I deeply admire Pope Benedict - arguably the most important person in the past century - for his work in (partially) restoring Catholic doctrinal orthodoxy during the previous, and his own, papacy. That doesn’t mean I can’t appreciate a very different Pope, whose teaching is constantly taken out of context, and most of what he says is totally ignored by the secular media. He challenges me to change in different ways. People who are focused on evaluating Pope Francis (positive or negative) tend not to benefit from his call to conversion.
I’m not sure, but my ‘take’ on what he’s trying to say is we need to gently invite others in, not force them. It’s easy to get over-excited and press the issue but that can turn folks off. We have to remember free will. People listen better if they are given the opportunity, rather than being coerced.
Strange, my post on the definition in my big Webster is missing??? I came back to add this good post by TimothyH on May 5:
Evangelizing is proclaiming the Gospel, preaching the Good News. It was commanded by Christ.
Proselytizing is trying to convert. Proselytizing was condemned by our Holy Father. en.radiovaticana.va/news/2013…lls/en1-690203.
Sadly, I messed up my sound card, or setting, trying to hook up a headset, so I can’t verify what Pope Francis says here, but I am quite sure I read some other discussion somewhere.
Pope Francis preaches the good news. But he also has reached out to specific individuals, to encourage them to … well… convert.
There needs to be a balance here. Sometimes Catholics, or people in other religions, get too focused on “getting people into the church”, to boost our numbers. That’s not good. On the other extreme, there are many today who claim all the Church needs to do is help the poor, be open minded to everyone’s feelings, make everyone feel comfortable, and equal. That kind of a cross-less, non-doctrinal Christianity - “Have a nice day!”, “I’m ok, you’re ok” Christianity is no good either.
Christ and the apostles preached the truth in general, and they also opened the door to conversion to individuals. Some accepted. Some did not. Based on Pope Francis’ teaching in general, he also believes in the importance of inviting (in love) persons toward salvation. We should do no less.
That’s because you’re not paying attention to what is important.
While a lot of people leave the Church, they tend not to be good Catholics, says Curtis Martin, president of Catholics United for the Faith, who himself returned to the Church after spending five years as an evangelical Protestant. The Protestants [now] coming into the Church are the most devoted Protestants, people deeply committed to Scripture and prayer. Were losing the numbers game but we are winning the quality game in spades.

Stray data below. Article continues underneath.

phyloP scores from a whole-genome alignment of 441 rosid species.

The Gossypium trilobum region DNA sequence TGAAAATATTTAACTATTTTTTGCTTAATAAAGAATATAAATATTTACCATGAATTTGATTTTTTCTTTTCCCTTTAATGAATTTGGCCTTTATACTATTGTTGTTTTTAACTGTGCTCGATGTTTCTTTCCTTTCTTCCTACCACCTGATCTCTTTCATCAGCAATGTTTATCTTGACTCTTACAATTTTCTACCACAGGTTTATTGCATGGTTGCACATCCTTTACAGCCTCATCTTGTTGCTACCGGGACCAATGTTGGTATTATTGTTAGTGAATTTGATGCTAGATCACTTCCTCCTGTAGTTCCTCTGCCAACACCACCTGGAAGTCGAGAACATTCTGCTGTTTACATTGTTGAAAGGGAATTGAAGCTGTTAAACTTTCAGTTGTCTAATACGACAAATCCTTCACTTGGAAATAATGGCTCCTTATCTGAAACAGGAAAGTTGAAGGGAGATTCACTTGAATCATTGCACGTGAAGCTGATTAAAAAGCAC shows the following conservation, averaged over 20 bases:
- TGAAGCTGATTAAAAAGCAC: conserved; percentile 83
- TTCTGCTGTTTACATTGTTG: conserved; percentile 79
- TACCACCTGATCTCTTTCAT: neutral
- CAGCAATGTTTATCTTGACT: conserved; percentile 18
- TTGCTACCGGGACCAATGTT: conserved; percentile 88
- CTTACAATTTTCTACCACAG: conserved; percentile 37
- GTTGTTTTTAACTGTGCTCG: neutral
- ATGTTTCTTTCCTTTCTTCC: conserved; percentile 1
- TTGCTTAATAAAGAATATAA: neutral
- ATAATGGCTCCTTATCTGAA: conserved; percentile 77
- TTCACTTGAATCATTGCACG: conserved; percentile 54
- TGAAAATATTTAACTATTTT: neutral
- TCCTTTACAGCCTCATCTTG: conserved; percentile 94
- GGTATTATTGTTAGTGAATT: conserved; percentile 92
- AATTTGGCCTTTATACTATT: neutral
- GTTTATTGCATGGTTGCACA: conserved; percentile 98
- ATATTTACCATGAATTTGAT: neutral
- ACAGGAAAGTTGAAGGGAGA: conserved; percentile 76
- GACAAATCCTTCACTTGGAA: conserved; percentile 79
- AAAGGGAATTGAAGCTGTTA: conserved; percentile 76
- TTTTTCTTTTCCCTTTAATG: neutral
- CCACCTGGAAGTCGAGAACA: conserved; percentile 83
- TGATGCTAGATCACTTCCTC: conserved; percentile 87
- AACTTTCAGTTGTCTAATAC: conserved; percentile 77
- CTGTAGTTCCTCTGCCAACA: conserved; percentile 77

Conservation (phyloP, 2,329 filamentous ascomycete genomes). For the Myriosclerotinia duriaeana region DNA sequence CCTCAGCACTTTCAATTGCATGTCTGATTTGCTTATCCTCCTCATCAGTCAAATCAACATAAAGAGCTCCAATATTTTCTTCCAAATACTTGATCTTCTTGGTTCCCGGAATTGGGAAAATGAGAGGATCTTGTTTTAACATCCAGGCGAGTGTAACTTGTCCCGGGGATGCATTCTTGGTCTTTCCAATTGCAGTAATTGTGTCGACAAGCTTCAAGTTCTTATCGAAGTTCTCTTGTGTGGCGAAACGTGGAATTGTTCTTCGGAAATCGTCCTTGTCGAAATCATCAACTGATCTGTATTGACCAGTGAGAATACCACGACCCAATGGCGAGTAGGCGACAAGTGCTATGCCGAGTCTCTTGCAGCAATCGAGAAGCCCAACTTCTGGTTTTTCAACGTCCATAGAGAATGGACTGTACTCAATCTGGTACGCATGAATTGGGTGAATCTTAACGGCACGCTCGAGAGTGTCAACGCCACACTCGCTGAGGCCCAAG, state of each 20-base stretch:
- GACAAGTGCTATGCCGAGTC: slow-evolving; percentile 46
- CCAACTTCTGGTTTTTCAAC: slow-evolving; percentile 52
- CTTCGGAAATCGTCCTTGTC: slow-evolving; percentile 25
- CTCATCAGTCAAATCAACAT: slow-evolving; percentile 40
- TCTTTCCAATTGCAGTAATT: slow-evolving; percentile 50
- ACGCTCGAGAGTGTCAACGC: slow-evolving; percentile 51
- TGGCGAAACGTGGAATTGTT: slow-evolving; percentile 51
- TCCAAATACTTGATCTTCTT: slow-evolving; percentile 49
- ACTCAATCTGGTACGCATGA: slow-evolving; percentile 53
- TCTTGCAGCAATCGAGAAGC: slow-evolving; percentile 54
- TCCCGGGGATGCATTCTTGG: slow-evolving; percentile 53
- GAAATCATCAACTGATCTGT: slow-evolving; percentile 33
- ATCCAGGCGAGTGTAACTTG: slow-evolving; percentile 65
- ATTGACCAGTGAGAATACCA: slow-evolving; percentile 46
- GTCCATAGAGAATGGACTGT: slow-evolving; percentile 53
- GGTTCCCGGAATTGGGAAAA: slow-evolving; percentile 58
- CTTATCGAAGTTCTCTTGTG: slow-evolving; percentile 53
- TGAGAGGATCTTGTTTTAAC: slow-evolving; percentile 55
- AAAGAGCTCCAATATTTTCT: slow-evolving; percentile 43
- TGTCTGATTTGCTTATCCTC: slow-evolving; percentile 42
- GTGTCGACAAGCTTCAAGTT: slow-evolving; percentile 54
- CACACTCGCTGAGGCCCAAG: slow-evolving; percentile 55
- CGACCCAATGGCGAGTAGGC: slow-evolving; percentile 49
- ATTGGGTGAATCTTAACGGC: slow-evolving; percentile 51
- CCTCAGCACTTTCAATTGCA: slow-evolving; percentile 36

Pope Francis’s election was one of the reasons I converted to Catholicism. I was received into the Church at the Easter Vigil in 2014. There were 11 other converts in my RCIA group.
As for inviting others to sample our faith, I hold with St. Francis of Assisi – “Preach the Gospel, if necessary use words.”
While I myself have some sort of fears for the pope being the Anti Christ…I understand the wisdom of what he is saying. In the ministry many are turned of by proselytizing Christians. The easy way is to proselytize but the hard way is patience and respect for people’s freewill. St Francis of assisi would say "preach the gospel. Use words when necessary.
I mean I believe what the pope is deeply saying is that we should preach by means of Witness…the witness of our lives…When one is cold, impatient, judgmental and closed off in the ministry–that would shun many sheeps…but when one is accepting, listening, kind and open the dialogue the sheeps are likely to see Jesus in that person
Living in the Bible Belt, I aim to show something interesting/ unanticipated about Catholicism and Scripture. I get what the pope means; making it happen is the rub. Ideally Francis would have given a couple of examples.
I know this thread is a little old, but it was exactly what I was looking for… an explanation to the Pope’s secret to happiness list, in not prosetylising.
It baffles me that he would say such a thing. Where is the conviction that the Catholic Church is the One true Church of God?
Seems to me that if you truly believed this, you would try to persuade as many people as possible to see the truth also and if you were obedient to the Church and the seven spiritual works of mercy, you would do all you could to show them the truth. I dont mean by getting into heated arguments, but just gently pointing out facts. Would that be considered 'prosetylising"?
I do think it is dangerous to say such ambiguous things so that people have to try very hard to work it out and put a positive spin on it.
The seven spiritual works of mercy state the opposite.
The Seven Spiritual Works of Mercy
Just as the Corporal Works of Mercy are directed towards relieving corporeal suffering, the even more important aim of the Spiritual Works of Mercy is to relieve spiritual suffering. The latter works are traditionally enumerated thus:
To instruct the ignorant.
To counsel the doubtful.
To admonish sinners.
To bear wrongs patiently.
To forgive offences willingly.
To comfort the afflicted.
To pray for the living and the dead
To be honest, I find his ideas of how to be happy, very vague and somewhat strange.
And to say something that people will take as ‘that we should not spread the gospel’
seems to me to be the opposite of what Christ told us to do.